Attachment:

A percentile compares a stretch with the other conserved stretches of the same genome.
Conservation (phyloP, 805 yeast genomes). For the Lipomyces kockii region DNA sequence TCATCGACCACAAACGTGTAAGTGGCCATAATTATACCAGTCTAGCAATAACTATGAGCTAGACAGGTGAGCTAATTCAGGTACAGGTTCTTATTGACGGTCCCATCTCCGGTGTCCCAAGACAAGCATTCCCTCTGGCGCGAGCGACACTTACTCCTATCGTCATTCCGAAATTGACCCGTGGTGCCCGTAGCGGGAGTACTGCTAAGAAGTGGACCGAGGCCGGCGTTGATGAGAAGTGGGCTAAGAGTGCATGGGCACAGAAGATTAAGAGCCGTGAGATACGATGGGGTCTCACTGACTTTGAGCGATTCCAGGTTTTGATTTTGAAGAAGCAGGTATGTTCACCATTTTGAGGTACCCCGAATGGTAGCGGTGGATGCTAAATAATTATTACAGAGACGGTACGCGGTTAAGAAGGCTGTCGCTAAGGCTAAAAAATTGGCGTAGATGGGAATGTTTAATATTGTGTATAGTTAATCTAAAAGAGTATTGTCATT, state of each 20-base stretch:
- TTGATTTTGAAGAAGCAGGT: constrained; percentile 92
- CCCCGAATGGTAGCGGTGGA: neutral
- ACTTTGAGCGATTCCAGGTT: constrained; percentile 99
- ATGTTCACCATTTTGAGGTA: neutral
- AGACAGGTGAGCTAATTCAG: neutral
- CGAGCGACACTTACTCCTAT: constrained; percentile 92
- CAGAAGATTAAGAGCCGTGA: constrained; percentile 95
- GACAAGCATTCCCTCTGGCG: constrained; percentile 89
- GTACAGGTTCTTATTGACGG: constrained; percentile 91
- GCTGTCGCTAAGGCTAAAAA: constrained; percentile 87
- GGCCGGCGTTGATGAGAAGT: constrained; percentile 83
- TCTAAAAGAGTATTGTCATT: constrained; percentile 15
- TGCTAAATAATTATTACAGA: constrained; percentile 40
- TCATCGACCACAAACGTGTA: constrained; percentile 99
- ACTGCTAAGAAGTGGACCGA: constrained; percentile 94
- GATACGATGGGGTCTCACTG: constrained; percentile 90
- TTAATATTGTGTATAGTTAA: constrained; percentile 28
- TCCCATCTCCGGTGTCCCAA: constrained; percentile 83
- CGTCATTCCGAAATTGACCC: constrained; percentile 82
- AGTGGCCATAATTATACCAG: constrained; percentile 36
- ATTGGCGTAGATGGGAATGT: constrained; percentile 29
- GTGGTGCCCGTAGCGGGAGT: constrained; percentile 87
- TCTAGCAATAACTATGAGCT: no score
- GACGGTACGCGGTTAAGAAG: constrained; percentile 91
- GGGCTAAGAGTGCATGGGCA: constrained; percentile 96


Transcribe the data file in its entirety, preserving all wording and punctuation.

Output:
A percentile compares a stretch with the other conserved stretches of the same genome.
Conservation (phyloP, 805 yeast genomes). For the Lipomyces kockii region DNA sequence TCATCGACCACAAACGTGTAAGTGGCCATAATTATACCAGTCTAGCAATAACTATGAGCTAGACAGGTGAGCTAATTCAGGTACAGGTTCTTATTGACGGTCCCATCTCCGGTGTCCCAAGACAAGCATTCCCTCTGGCGCGAGCGACACTTACTCCTATCGTCATTCCGAAATTGACCCGTGGTGCCCGTAGCGGGAGTACTGCTAAGAAGTGGACCGAGGCCGGCGTTGATGAGAAGTGGGCTAAGAGTGCATGGGCACAGAAGATTAAGAGCCGTGAGATACGATGGGGTCTCACTGACTTTGAGCGATTCCAGGTTTTGATTTTGAAGAAGCAGGTATGTTCACCATTTTGAGGTACCCCGAATGGTAGCGGTGGATGCTAAATAATTATTACAGAGACGGTACGCGGTTAAGAAGGCTGTCGCTAAGGCTAAAAAATTGGCGTAGATGGGAATGTTTAATATTGTGTATAGTTAATCTAAAAGAGTATTGTCATT, state of each 20-base stretch:
- TTGATTTTGAAGAAGCAGGT: constrained; percentile 92
- CCCCGAATGGTAGCGGTGGA: neutral
- ACTTTGAGCGATTCCAGGTT: constrained; percentile 99
- ATGTTCACCATTTTGAGGTA: neutral
- AGACAGGTGAGCTAATTCAG: neutral
- CGAGCGACACTTACTCCTAT: constrained; percentile 92
- CAGAAGATTAAGAGCCGTGA: constrained; percentile 95
- GACAAGCATTCCCTCTGGCG: constrained; percentile 89
- GTACAGGTTCTTATTGACGG: constrained; percentile 91
- GCTGTCGCTAAGGCTAAAAA: constrained; percentile 87
- GGCCGGCGTTGATGAGAAGT: constrained; percentile 83
- TCTAAAAGAGTATTGTCATT: constrained; percentile 15
- TGCTAAATAATTATTACAGA: constrained; percentile 40
- TCATCGACCACAAACGTGTA: constrained; percentile 99
- ACTGCTAAGAAGTGGACCGA: constrained; percentile 94
- GATACGATGGGGTCTCACTG: constrained; percentile 90
- TTAATATTGTGTATAGTTAA: constrained; percentile 28
- TCCCATCTCCGGTGTCCCAA: constrained; percentile 83
- CGTCATTCCGAAATTGACCC: constrained; percentile 82
- AGTGGCCATAATTATACCAG: constrained; percentile 36
- ATTGGCGTAGATGGGAATGT: constrained; percentile 29
- GTGGTGCCCGTAGCGGGAGT: constrained; percentile 87
- TCTAGCAATAACTATGAGCT: no score
- GACGGTACGCGGTTAAGAAG: constrained; percentile 91
- GGGCTAAGAGTGCATGGGCA: constrained; percentile 96